Camel meat has long been a staple in the Saudi Arabian diet. Camel liver is considered to be a fine specialty food and served in the finest hotels and restaurants from Riyadh to Jeddah. The meat is very light and has a delicate flavor. And it is not as fattening as beef, nor as cholesterol-ridden. However, the older the camel the tougher the meat. That’s why baby camels are used for the camel burgers, as the meat is tender.

The camel burgers are the brainchild of three brothers who together own the ‘Local Hashi Meals’ restaurant in the capital city of Riyadh. In a recent interview, one of the owners said that the new menu item was meant to “invent something new” which would tantalize the taste buds of camel meat connoisseurs. So far, the camel burgers have literally been flying off of the grill as customers are eating up the new sandwiches in record numbers.

The camel burgers have helped to revive the family’s business, which had slowed down in recent months due to the global financial crisis. Thanks to the camel burgers, business is now booming. The creators of the camel burger already have plans to expand their business by opening up another branch which could mark the creation of a whole new franchise, in the fledgling ‘camburger’ industry, that could most definitely be a market leader in the Gulf States.

Camel burgers may seem like a unique food that may or may not be a welcome guest on your dining table. However, there are even more unique and weird foods that are considered to be delicacies in the Middle East. How about a slice of sheep’s brain grilled to perfection and tucked into half of a freshly baked pita bread, along with a slice of onion and a squeeze of lemon juice?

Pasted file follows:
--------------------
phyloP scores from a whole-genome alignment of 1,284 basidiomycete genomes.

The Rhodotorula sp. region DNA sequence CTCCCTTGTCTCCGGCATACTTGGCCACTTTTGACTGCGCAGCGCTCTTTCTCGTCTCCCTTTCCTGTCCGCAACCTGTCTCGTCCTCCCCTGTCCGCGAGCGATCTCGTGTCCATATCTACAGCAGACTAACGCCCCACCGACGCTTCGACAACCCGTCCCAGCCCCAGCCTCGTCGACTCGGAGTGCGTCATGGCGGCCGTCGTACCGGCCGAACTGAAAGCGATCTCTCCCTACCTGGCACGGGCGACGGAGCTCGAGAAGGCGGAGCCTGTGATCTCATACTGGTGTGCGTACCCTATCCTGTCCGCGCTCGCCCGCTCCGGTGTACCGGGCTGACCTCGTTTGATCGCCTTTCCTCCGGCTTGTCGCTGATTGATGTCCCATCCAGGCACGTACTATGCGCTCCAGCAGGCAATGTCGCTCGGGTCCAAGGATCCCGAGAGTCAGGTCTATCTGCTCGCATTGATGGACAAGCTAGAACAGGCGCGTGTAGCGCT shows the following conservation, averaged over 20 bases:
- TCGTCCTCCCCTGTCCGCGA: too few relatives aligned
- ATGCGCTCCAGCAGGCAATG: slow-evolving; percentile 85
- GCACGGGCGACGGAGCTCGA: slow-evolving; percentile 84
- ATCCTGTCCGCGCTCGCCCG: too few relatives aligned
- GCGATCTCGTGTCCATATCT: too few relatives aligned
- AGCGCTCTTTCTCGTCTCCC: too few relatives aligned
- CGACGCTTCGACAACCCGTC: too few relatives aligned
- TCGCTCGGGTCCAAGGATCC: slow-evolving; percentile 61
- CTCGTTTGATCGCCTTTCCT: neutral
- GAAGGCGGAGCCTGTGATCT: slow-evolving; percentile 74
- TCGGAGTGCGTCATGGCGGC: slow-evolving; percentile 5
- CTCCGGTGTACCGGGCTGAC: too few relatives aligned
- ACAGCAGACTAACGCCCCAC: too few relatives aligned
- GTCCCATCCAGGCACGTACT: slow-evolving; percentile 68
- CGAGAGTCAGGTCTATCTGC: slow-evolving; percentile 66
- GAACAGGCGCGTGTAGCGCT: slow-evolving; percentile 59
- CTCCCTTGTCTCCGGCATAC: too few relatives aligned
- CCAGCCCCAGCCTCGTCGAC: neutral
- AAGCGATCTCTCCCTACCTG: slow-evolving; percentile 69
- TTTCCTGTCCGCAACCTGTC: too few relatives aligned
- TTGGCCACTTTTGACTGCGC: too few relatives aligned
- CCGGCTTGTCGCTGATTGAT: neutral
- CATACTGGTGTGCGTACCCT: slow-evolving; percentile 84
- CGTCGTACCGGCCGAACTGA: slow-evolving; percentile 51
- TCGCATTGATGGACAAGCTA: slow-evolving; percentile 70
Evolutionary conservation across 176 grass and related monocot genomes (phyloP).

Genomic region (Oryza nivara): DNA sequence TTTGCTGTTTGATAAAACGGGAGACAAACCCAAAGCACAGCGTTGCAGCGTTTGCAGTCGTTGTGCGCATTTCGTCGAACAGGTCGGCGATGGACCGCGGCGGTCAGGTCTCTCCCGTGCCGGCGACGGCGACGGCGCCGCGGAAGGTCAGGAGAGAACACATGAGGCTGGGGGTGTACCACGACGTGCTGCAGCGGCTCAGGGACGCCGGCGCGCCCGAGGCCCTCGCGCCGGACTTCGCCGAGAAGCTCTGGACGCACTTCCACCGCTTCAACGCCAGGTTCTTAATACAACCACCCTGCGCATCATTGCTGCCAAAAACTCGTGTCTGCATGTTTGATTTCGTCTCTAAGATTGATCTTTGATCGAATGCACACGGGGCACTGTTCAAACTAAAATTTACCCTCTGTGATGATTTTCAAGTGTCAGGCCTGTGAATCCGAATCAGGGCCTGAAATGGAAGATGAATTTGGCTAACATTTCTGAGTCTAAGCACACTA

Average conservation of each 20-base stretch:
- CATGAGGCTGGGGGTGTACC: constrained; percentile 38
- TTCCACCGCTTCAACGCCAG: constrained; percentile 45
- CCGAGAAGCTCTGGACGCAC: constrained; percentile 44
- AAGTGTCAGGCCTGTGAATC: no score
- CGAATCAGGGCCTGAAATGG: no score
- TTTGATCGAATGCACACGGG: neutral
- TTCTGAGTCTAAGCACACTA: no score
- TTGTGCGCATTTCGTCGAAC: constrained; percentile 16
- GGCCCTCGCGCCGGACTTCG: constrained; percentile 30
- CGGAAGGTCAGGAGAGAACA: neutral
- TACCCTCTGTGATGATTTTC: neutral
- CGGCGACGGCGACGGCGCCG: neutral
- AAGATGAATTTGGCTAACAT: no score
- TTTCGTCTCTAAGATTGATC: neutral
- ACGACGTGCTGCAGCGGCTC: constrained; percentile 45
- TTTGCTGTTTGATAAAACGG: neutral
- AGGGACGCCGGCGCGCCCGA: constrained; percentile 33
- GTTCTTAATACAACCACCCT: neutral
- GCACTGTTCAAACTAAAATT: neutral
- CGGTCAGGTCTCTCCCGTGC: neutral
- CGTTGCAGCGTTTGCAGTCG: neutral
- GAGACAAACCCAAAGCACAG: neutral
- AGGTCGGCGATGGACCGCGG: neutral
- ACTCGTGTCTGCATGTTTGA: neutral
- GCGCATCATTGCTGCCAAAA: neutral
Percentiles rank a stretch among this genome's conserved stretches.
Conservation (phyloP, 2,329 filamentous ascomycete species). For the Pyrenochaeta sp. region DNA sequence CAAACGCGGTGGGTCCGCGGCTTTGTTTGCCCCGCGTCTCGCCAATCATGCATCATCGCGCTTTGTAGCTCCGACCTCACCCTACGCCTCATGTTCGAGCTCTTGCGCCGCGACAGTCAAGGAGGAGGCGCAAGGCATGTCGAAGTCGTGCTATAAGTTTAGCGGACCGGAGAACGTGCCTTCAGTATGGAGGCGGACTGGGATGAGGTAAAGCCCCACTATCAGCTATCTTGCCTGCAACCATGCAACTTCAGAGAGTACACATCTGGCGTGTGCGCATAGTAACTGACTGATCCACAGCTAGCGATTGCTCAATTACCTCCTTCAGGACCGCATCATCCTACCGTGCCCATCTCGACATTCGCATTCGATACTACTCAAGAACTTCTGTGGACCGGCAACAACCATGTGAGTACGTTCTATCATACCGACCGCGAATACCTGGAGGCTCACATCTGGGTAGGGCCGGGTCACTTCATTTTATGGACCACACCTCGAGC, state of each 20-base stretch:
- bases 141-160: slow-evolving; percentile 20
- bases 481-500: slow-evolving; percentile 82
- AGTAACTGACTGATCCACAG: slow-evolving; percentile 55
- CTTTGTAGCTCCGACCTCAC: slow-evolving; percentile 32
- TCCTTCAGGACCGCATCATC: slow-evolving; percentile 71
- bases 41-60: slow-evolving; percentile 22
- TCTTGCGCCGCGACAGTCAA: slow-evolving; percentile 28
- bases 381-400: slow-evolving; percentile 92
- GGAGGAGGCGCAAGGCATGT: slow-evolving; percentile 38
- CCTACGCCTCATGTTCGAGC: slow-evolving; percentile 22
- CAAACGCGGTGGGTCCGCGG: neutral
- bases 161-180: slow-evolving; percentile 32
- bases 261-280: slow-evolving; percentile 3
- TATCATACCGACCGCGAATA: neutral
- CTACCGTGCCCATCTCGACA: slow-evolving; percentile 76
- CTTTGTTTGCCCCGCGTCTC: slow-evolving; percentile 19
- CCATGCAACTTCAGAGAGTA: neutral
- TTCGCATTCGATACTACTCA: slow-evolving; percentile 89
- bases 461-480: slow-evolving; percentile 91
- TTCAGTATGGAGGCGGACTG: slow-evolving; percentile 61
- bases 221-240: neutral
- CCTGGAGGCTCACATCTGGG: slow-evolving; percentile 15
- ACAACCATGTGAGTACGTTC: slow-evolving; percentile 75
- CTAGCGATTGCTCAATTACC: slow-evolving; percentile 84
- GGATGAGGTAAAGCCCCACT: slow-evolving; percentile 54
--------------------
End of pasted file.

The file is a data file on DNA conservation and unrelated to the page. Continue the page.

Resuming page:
Or sheep testicle kebabs grilled on skewers over an open flame until they ‘pop’? No matter which foods grace your palate, trying new foods that may seem strange at first is an excellent way to increase your culinary repertoire and experience a new gastronomic adventure.

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Camel Burgers!

July 16, 2009 by · 1 Comment 

Saudi fast food restaurant serving camel burgers

By Nael Shyoukhi

Camel burger - Crown Plaza Hotel, Bahrain

RIYADH (Reuters Life!)-A fast food restaurant in Saudi Arabia is offering baby camel burgers as the latest way for the camel-crazed country to enjoy one of their favorite delicacies.

Specialities such as camel liver have long been on the menu of upmarket restaurants in the Gulf Arab state, but the experiment with baby camel burgers has met with enthusiasm in a country where the camel is a symbol of nomadic traditions.

“The idea…was to invent something new. It is about the love of Saudi people for camel meat,” said Saleh Quwaisi, one of the owners of the Local Hashi Meals restaurant in the capital Riyadh which plans to open a second branch soon and considers to expand further.

Walid Sanchez, managing director of sufraiti.com, a popular Saudi online dining directory, sees a huge market for camel burgers as Saudis like to try out new menus and appreciate the quality of locally made meat.

Some experts also say camel meat is healthy because it is low in fat.

“People like camel meat but no one experimented with camel burgers before…I think it will be a popular thing, it will definitely take off,” said Sanchez.
Customers visiting the packed restaurant in Riyadh on a weekend night agreed.

“I’m frankly trying it for the first time and I really like it,” said Mohammad Naghi. “It doesn’t have much fat, it’s light and has a delicate taste,” he said as he chewed away.

camelburger

Ahmad al-Okaili, ordering “Hashi” burgers — Arabic for baby camel — for him and his children, agreed: “I like their idea and enthusiasm, they’re the first to do this and they’ve become famous with it, which is well-deserved.”

While tremendous oil wealth has brought rapid modernisation to the desert state of Saudi Arabia, the camel remains celebrated due to its connection with the traditional nomadic lifestyle of Bedouin Arabs.

Throughout history, the camel has served multiple purposes as food, friend, transport and war machine.

The Arabic language famously has over 40 terms for different breeds, ages and genders of camel.

Riyadh, which is home to one of the biggest camel markets on the Arabian peninsula, regularly hosts camel races, and every year in various places across the kingdom there are pageants — where a winner could claim hundreds of thousands of dollars.